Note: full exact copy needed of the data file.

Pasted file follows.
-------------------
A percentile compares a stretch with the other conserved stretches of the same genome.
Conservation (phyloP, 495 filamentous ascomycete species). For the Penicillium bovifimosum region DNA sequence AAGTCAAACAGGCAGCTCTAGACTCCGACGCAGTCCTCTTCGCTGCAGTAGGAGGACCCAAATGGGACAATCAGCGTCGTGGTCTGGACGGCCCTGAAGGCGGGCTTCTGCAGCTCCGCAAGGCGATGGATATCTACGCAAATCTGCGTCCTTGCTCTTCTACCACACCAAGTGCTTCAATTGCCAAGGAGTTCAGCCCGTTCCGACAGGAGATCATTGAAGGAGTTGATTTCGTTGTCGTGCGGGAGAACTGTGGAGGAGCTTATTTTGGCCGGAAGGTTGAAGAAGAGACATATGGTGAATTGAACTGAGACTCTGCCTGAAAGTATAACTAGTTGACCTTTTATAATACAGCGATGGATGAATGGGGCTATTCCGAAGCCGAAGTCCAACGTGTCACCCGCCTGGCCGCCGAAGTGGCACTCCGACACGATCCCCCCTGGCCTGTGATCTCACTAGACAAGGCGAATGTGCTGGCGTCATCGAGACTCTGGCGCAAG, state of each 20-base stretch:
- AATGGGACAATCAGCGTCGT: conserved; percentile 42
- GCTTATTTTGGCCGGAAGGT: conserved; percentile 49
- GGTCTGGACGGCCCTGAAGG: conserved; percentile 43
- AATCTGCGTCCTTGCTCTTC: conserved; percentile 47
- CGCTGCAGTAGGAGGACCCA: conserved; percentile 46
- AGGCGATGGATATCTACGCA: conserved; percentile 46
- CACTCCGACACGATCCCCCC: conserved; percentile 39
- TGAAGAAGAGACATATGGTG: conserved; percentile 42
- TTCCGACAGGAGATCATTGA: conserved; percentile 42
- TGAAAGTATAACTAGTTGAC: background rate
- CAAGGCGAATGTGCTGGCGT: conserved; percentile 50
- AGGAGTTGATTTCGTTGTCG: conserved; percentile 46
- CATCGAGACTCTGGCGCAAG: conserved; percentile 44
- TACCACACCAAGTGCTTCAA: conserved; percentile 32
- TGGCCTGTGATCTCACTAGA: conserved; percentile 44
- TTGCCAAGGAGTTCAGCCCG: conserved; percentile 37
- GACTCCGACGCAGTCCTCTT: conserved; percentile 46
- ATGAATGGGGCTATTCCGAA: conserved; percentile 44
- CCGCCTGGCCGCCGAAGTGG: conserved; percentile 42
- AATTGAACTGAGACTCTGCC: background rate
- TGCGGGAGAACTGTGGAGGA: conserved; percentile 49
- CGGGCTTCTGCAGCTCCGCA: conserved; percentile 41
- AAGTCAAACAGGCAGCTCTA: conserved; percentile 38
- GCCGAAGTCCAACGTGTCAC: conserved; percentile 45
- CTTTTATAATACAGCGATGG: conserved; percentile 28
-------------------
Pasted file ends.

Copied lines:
A percentile compares a stretch with the other conserved stretches of the same genome.
Conservation (phyloP, 495 filamentous ascomycete species). For the Penicillium bovifimosum region DNA sequence AAGTCAAACAGGCAGCTCTAGACTCCGACGCAGTCCTCTTCGCTGCAGTAGGAGGACCCAAATGGGACAATCAGCGTCGTGGTCTGGACGGCCCTGAAGGCGGGCTTCTGCAGCTCCGCAAGGCGATGGATATCTACGCAAATCTGCGTCCTTGCTCTTCTACCACACCAAGTGCTTCAATTGCCAAGGAGTTCAGCCCGTTCCGACAGGAGATCATTGAAGGAGTTGATTTCGTTGTCGTGCGGGAGAACTGTGGAGGAGCTTATTTTGGCCGGAAGGTTGAAGAAGAGACATATGGTGAATTGAACTGAGACTCTGCCTGAAAGTATAACTAGTTGACCTTTTATAATACAGCGATGGATGAATGGGGCTATTCCGAAGCCGAAGTCCAACGTGTCACCCGCCTGGCCGCCGAAGTGGCACTCCGACACGATCCCCCCTGGCCTGTGATCTCACTAGACAAGGCGAATGTGCTGGCGTCATCGAGACTCTGGCGCAAG, state of each 20-base stretch:
- AATGGGACAATCAGCGTCGT: conserved; percentile 42
- GCTTATTTTGGCCGGAAGGT: conserved; percentile 49
- GGTCTGGACGGCCCTGAAGG: conserved; percentile 43
- AATCTGCGTCCTTGCTCTTC: conserved; percentile 47
- CGCTGCAGTAGGAGGACCCA: conserved; percentile 46
- AGGCGATGGATATCTACGCA: conserved; percentile 46
- CACTCCGACACGATCCCCCC: conserved; percentile 39
- TGAAGAAGAGACATATGGTG: conserved; percentile 42
- TTCCGACAGGAGATCATTGA: conserved; percentile 42
- TGAAAGTATAACTAGTTGAC: background rate
- CAAGGCGAATGTGCTGGCGT: conserved; percentile 50
- AGGAGTTGATTTCGTTGTCG: conserved; percentile 46
- CATCGAGACTCTGGCGCAAG: conserved; percentile 44
- TACCACACCAAGTGCTTCAA: conserved; percentile 32
- TGGCCTGTGATCTCACTAGA: conserved; percentile 44
- TTGCCAAGGAGTTCAGCCCG: conserved; percentile 37
- GACTCCGACGCAGTCCTCTT: conserved; percentile 46
- ATGAATGGGGCTATTCCGAA: conserved; percentile 44
- CCGCCTGGCCGCCGAAGTGG: conserved; percentile 42
- AATTGAACTGAGACTCTGCC: background rate
- TGCGGGAGAACTGTGGAGGA: conserved; percentile 49
- CGGGCTTCTGCAGCTCCGCA: conserved; percentile 41
- AAGTCAAACAGGCAGCTCTA: conserved; percentile 38
- GCCGAAGTCCAACGTGTCAC: conserved; percentile 45
- CTTTTATAATACAGCGATGG: conserved; percentile 28